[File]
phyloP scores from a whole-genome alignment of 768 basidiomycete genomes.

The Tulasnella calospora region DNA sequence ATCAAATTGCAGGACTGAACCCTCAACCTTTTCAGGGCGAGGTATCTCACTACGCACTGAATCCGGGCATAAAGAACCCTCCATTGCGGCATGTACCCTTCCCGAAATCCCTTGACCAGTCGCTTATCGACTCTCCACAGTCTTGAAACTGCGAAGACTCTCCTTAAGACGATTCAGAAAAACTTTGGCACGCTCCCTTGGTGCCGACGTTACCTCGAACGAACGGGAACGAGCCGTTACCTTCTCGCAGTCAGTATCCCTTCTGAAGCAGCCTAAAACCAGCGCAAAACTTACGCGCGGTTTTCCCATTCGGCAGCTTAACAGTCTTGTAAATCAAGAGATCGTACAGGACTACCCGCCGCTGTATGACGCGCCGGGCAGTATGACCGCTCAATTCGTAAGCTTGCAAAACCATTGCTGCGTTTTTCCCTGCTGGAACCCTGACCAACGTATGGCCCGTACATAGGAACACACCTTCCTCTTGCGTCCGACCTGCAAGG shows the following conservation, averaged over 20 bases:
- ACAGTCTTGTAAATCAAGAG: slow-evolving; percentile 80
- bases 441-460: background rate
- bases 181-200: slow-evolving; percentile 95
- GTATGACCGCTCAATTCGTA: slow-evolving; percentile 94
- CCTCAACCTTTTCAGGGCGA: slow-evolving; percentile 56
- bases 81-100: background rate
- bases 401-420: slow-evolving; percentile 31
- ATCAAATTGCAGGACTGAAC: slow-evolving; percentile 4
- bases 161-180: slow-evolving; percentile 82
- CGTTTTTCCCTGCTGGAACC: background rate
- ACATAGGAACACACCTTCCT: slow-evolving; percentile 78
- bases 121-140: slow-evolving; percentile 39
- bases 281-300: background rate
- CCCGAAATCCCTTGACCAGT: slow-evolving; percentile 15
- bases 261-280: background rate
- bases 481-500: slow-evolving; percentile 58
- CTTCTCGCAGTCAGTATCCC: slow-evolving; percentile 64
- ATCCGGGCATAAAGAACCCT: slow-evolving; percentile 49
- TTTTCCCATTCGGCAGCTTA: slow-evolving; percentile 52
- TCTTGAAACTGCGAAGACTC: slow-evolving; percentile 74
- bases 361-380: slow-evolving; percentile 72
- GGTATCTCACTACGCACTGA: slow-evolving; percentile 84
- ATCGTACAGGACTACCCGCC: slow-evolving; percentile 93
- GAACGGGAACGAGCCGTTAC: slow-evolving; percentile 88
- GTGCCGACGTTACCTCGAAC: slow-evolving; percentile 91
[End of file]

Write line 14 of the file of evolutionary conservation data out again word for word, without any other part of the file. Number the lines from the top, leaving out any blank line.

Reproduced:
- bases 121-140: slow-evolving; percentile 39